Today Complainant Coty Deutschland GmbH of Mainz, Germany, represented by Boult Wade Tennant, United Kingdom have failed to secure the domain name RIMMEL.COM after Panellist Richard G. Lyon was not persuaded of their bad faith argument and reliance on a UDRP decision which is said to be the top most cited case in UDRP history.
Prior to making its decision the Panel extensively assessed the obscure circumstances surrounding the identity of the Respondent.
The Center noted that shortly after the filing of the Complaint the public Whois database indicated “Mr. Tom Marks” as the Respondent, and the Response was submitted on behalf of “Mr. Marks”. The Complainant in its December 30, 2013, email to the Center questioned the very existence of “Mr. Marks” and requested the Panel to exercise its prerogative under paragraph 12 of the Rules to “request documents confirming both the identity of Mr. Marks and his standing to make submissions in this case.”
The Complainant also stated that it “[has] reason to believe” that the “true owner” of the disputed domain name was a Peter Colman based on a previous dispute back in 2002 whereby Peter Colman was also allegedly said to have been the registrant on record for the rimmel.com domain name.
A whois history search conducted today reveals that Mr Peter Colman was in fact the Registrant of the domain name back in 2004. What was less clear in this case is the Complainant’s connection between Peter Colman and the Respondent in the current proceedings.
The Panel issued a procedural order requesting the Respondent to provide clarification on his connection with Mr Colman to which he replied:
“I can confirm that I have at no time had any business relationship either formal or informal, oral or in writing with Mr. Peter Colman.”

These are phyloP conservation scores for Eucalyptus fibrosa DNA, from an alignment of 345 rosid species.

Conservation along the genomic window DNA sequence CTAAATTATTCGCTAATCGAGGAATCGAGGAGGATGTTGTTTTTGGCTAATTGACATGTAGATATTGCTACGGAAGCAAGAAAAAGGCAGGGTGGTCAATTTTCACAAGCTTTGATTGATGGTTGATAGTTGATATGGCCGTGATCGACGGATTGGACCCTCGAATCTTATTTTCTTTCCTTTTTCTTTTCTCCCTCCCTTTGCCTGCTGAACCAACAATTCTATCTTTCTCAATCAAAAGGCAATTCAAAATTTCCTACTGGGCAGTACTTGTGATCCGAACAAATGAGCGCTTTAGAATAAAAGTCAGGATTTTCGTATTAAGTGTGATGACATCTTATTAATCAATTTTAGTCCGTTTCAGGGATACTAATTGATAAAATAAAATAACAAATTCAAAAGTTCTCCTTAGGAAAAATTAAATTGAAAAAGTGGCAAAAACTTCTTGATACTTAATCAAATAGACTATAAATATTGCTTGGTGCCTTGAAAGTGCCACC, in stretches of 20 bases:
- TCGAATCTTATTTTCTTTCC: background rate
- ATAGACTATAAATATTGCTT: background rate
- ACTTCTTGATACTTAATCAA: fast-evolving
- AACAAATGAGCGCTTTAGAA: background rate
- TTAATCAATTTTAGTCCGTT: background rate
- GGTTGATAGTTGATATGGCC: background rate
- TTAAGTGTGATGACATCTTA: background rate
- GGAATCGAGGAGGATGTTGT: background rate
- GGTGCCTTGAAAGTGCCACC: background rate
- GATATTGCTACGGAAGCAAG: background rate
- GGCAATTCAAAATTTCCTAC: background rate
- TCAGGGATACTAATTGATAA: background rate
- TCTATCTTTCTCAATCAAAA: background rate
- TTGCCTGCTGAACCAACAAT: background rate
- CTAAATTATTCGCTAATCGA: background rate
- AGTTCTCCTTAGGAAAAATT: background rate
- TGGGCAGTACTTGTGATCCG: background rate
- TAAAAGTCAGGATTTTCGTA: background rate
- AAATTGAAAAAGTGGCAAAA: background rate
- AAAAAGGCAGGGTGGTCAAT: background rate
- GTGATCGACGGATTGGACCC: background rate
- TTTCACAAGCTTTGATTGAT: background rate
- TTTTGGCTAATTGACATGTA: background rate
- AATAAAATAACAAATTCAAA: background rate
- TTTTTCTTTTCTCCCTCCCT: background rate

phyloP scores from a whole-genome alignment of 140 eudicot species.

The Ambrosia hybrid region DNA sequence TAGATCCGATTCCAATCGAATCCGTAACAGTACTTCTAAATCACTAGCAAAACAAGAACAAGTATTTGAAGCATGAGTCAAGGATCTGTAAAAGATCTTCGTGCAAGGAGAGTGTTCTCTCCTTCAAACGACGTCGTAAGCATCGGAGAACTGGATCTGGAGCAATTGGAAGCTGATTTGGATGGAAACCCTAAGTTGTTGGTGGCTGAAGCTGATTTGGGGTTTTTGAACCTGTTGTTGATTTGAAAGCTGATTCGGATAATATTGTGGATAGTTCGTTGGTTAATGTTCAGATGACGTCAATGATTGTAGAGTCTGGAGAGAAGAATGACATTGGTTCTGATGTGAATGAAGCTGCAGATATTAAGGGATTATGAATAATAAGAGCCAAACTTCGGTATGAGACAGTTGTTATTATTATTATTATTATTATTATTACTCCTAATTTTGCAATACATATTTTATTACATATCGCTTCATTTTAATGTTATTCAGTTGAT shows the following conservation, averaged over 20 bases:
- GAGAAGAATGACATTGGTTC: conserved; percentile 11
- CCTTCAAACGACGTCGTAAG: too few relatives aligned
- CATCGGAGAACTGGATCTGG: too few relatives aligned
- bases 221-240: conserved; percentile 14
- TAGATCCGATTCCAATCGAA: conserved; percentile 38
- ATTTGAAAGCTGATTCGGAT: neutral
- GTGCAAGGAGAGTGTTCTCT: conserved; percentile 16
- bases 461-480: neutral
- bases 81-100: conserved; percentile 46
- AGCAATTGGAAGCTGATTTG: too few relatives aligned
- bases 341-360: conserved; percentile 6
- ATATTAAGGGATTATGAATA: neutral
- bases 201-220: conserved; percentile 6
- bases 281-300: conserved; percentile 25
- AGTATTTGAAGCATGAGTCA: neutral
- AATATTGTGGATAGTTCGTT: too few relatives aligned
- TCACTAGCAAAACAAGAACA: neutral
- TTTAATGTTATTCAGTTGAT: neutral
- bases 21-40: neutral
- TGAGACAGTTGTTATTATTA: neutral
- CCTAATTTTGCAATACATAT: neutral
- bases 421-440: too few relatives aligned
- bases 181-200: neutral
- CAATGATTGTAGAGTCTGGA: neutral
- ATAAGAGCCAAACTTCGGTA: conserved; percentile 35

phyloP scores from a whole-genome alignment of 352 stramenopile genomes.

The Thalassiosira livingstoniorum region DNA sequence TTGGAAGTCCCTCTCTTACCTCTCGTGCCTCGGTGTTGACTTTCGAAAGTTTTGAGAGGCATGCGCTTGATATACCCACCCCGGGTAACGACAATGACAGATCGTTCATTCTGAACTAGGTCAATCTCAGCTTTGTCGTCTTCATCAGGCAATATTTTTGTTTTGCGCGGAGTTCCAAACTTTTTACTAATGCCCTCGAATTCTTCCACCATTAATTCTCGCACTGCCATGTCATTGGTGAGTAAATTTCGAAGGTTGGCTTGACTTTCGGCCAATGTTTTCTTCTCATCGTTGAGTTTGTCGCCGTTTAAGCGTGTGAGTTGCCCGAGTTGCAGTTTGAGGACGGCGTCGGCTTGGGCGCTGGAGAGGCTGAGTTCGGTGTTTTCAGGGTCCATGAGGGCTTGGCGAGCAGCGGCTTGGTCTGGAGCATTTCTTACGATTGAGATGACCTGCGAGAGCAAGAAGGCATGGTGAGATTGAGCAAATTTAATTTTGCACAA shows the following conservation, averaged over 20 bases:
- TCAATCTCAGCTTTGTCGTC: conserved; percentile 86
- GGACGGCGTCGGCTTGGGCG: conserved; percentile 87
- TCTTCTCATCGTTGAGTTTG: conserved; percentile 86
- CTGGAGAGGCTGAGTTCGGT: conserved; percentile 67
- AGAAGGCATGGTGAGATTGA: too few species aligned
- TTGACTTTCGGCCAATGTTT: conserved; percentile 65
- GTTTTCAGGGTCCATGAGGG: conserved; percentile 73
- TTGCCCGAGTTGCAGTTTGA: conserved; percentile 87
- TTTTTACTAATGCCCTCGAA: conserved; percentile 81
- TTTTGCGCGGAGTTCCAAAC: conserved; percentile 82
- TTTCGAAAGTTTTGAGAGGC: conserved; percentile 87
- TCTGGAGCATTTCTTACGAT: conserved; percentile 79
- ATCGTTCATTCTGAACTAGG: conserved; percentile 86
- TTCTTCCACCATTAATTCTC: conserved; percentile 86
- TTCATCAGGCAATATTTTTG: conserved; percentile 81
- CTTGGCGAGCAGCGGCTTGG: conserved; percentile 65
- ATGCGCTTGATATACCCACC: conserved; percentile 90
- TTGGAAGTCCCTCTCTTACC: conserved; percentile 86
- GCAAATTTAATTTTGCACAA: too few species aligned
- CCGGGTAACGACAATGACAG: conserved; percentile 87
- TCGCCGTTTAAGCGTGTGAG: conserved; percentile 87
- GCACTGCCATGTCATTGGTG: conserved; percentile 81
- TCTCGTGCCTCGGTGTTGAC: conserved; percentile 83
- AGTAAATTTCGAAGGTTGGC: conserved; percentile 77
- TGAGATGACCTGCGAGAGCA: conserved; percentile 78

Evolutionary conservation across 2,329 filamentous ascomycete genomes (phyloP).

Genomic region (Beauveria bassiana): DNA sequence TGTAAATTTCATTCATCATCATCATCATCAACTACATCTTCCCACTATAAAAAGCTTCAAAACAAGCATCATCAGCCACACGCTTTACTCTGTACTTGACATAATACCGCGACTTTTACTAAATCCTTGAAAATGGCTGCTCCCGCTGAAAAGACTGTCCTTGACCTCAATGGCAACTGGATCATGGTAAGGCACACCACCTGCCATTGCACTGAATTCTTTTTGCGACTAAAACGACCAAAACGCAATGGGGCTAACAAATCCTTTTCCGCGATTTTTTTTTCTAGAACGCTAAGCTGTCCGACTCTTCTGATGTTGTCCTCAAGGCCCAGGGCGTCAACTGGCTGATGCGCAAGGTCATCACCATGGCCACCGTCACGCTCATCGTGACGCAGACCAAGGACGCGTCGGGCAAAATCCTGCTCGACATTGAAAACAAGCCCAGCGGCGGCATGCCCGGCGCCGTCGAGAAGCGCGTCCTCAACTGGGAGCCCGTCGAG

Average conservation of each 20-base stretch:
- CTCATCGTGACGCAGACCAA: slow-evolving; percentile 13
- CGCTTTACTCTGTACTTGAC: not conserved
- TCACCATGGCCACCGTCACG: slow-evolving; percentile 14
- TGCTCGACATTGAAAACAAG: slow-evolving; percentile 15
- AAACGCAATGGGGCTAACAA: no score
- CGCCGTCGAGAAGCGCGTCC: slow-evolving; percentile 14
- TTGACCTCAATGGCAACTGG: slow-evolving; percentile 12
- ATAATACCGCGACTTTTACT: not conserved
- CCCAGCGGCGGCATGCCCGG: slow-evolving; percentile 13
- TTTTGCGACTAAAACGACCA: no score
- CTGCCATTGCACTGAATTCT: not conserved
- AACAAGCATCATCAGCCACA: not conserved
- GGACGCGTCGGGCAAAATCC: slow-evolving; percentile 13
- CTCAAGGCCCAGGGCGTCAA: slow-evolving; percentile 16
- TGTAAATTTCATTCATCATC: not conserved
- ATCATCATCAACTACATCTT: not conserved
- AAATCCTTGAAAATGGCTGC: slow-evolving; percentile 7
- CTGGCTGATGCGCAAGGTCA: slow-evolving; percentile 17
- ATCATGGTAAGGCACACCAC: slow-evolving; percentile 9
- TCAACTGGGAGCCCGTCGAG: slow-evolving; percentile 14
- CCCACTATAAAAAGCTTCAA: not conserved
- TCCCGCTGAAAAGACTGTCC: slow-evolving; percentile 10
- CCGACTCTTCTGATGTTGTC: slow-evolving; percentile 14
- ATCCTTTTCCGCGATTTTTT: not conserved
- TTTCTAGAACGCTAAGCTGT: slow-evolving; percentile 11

This surely would have thrown a spanner in the works as this was clearly a case of Complainant’s word against the Respondents; without sufficient evidence to raise more than a possibility of a connection the Panel is not in a position to make a positive determination.
The Panel held: “A preponderance of the evidence is necessary for concluding otherwise, and that does not exist.”
It should be remembered that Complainant has the burden of proof and a burden of proof is essentially that, the responsibility to produce legally sufficient evidence to sustain his burden. The Complainant who files a UDRP complaint is in effect asking a Panel to make a decision in its favour to take away property from someone who may have held it for many years without opposition. Mere supposition is not proof of anything and therefore in this case the Panel were [rightly] not willing to treat Peter Colman as the Respondent.
Although the Respondent failed to show that it had any right or legitimate interest in the domain name the burden was still on the Complainant to prove [on the balance of probabilities] that the Respondent registered and used the domain name in bad faith.
Complainant’s strongest argument for a finding of bad faith relied upon the early and most popular cited decision in Telstra Corporation v. Nuclear Marshmallows, WIPO Case No. D2000-0003.